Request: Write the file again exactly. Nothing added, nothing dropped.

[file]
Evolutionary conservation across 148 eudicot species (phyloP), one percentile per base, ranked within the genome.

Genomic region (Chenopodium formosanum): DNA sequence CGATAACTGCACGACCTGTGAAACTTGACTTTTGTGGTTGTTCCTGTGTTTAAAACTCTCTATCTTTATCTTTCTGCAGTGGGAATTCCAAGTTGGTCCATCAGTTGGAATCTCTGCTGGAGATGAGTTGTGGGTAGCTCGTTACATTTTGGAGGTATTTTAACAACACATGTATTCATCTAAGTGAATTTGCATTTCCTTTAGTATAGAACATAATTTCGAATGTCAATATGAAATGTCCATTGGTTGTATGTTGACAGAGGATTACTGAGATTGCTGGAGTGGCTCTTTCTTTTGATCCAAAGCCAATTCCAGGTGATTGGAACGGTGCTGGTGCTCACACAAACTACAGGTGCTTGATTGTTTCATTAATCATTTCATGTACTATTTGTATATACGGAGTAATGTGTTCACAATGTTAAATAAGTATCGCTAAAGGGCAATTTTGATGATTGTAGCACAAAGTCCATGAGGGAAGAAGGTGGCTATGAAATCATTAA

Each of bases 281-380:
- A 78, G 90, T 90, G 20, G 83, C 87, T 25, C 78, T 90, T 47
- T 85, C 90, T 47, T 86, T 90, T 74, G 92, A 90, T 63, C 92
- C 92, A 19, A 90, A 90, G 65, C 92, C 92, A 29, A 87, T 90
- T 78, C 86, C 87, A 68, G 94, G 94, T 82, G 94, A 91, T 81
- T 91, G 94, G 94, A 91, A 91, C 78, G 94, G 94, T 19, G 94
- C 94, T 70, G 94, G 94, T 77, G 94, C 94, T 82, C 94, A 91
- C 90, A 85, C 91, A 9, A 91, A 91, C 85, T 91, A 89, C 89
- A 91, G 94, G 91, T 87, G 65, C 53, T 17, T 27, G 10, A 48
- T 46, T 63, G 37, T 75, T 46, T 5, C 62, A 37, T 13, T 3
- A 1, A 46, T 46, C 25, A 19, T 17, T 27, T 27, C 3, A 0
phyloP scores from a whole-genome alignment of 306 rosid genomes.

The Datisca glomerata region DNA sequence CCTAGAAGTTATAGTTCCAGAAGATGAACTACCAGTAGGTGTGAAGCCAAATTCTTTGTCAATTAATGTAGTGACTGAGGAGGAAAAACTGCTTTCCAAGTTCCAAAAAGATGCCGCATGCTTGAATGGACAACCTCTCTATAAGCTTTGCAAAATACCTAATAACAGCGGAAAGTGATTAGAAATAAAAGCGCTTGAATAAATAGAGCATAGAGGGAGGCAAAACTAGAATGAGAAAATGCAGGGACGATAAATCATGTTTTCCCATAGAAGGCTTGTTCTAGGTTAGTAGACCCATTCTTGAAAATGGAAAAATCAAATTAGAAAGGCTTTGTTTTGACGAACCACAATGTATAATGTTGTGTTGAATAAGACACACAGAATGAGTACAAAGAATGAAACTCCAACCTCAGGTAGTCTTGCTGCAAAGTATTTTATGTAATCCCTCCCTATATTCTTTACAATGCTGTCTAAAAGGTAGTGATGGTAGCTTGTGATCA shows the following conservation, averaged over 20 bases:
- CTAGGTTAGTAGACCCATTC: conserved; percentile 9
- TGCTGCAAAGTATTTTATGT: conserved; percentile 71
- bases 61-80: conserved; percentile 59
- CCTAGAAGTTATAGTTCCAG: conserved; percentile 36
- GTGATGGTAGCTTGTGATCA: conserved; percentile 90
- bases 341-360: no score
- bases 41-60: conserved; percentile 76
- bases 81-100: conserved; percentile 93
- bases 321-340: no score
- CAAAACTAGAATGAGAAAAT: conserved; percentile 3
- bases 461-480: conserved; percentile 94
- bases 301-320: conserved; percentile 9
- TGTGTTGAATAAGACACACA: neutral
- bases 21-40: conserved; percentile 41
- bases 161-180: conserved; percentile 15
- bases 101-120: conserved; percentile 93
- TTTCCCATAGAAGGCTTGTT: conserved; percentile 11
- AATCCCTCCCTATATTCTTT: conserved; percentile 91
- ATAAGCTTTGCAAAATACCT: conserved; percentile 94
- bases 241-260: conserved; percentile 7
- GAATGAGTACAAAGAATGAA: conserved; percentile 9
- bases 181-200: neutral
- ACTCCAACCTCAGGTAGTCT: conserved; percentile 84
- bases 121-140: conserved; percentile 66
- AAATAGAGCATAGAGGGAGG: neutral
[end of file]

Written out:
Evolutionary conservation across 148 eudicot species (phyloP), one percentile per base, ranked within the genome.

Genomic region (Chenopodium formosanum): DNA sequence CGATAACTGCACGACCTGTGAAACTTGACTTTTGTGGTTGTTCCTGTGTTTAAAACTCTCTATCTTTATCTTTCTGCAGTGGGAATTCCAAGTTGGTCCATCAGTTGGAATCTCTGCTGGAGATGAGTTGTGGGTAGCTCGTTACATTTTGGAGGTATTTTAACAACACATGTATTCATCTAAGTGAATTTGCATTTCCTTTAGTATAGAACATAATTTCGAATGTCAATATGAAATGTCCATTGGTTGTATGTTGACAGAGGATTACTGAGATTGCTGGAGTGGCTCTTTCTTTTGATCCAAAGCCAATTCCAGGTGATTGGAACGGTGCTGGTGCTCACACAAACTACAGGTGCTTGATTGTTTCATTAATCATTTCATGTACTATTTGTATATACGGAGTAATGTGTTCACAATGTTAAATAAGTATCGCTAAAGGGCAATTTTGATGATTGTAGCACAAAGTCCATGAGGGAAGAAGGTGGCTATGAAATCATTAA

Each of bases 281-380:
- A 78, G 90, T 90, G 20, G 83, C 87, T 25, C 78, T 90, T 47
- T 85, C 90, T 47, T 86, T 90, T 74, G 92, A 90, T 63, C 92
- C 92, A 19, A 90, A 90, G 65, C 92, C 92, A 29, A 87, T 90
- T 78, C 86, C 87, A 68, G 94, G 94, T 82, G 94, A 91, T 81
- T 91, G 94, G 94, A 91, A 91, C 78, G 94, G 94, T 19, G 94
- C 94, T 70, G 94, G 94, T 77, G 94, C 94, T 82, C 94, A 91
- C 90, A 85, C 91, A 9, A 91, A 91, C 85, T 91, A 89, C 89
- A 91, G 94, G 91, T 87, G 65, C 53, T 17, T 27, G 10, A 48
- T 46, T 63, G 37, T 75, T 46, T 5, C 62, A 37, T 13, T 3
- A 1, A 46, T 46, C 25, A 19, T 17, T 27, T 27, C 3, A 0
phyloP scores from a whole-genome alignment of 306 rosid genomes.

The Datisca glomerata region DNA sequence CCTAGAAGTTATAGTTCCAGAAGATGAACTACCAGTAGGTGTGAAGCCAAATTCTTTGTCAATTAATGTAGTGACTGAGGAGGAAAAACTGCTTTCCAAGTTCCAAAAAGATGCCGCATGCTTGAATGGACAACCTCTCTATAAGCTTTGCAAAATACCTAATAACAGCGGAAAGTGATTAGAAATAAAAGCGCTTGAATAAATAGAGCATAGAGGGAGGCAAAACTAGAATGAGAAAATGCAGGGACGATAAATCATGTTTTCCCATAGAAGGCTTGTTCTAGGTTAGTAGACCCATTCTTGAAAATGGAAAAATCAAATTAGAAAGGCTTTGTTTTGACGAACCACAATGTATAATGTTGTGTTGAATAAGACACACAGAATGAGTACAAAGAATGAAACTCCAACCTCAGGTAGTCTTGCTGCAAAGTATTTTATGTAATCCCTCCCTATATTCTTTACAATGCTGTCTAAAAGGTAGTGATGGTAGCTTGTGATCA shows the following conservation, averaged over 20 bases:
- CTAGGTTAGTAGACCCATTC: conserved; percentile 9
- TGCTGCAAAGTATTTTATGT: conserved; percentile 71
- bases 61-80: conserved; percentile 59
- CCTAGAAGTTATAGTTCCAG: conserved; percentile 36
- GTGATGGTAGCTTGTGATCA: conserved; percentile 90
- bases 341-360: no score
- bases 41-60: conserved; percentile 76
- bases 81-100: conserved; percentile 93
- bases 321-340: no score
- CAAAACTAGAATGAGAAAAT: conserved; percentile 3
- bases 461-480: conserved; percentile 94
- bases 301-320: conserved; percentile 9
- TGTGTTGAATAAGACACACA: neutral
- bases 21-40: conserved; percentile 41
- bases 161-180: conserved; percentile 15
- bases 101-120: conserved; percentile 93
- TTTCCCATAGAAGGCTTGTT: conserved; percentile 11
- AATCCCTCCCTATATTCTTT: conserved; percentile 91
- ATAAGCTTTGCAAAATACCT: conserved; percentile 94
- bases 241-260: conserved; percentile 7
- GAATGAGTACAAAGAATGAA: conserved; percentile 9
- bases 181-200: neutral
- ACTCCAACCTCAGGTAGTCT: conserved; percentile 84
- bases 121-140: conserved; percentile 66
- AAATAGAGCATAGAGGGAGG: neutral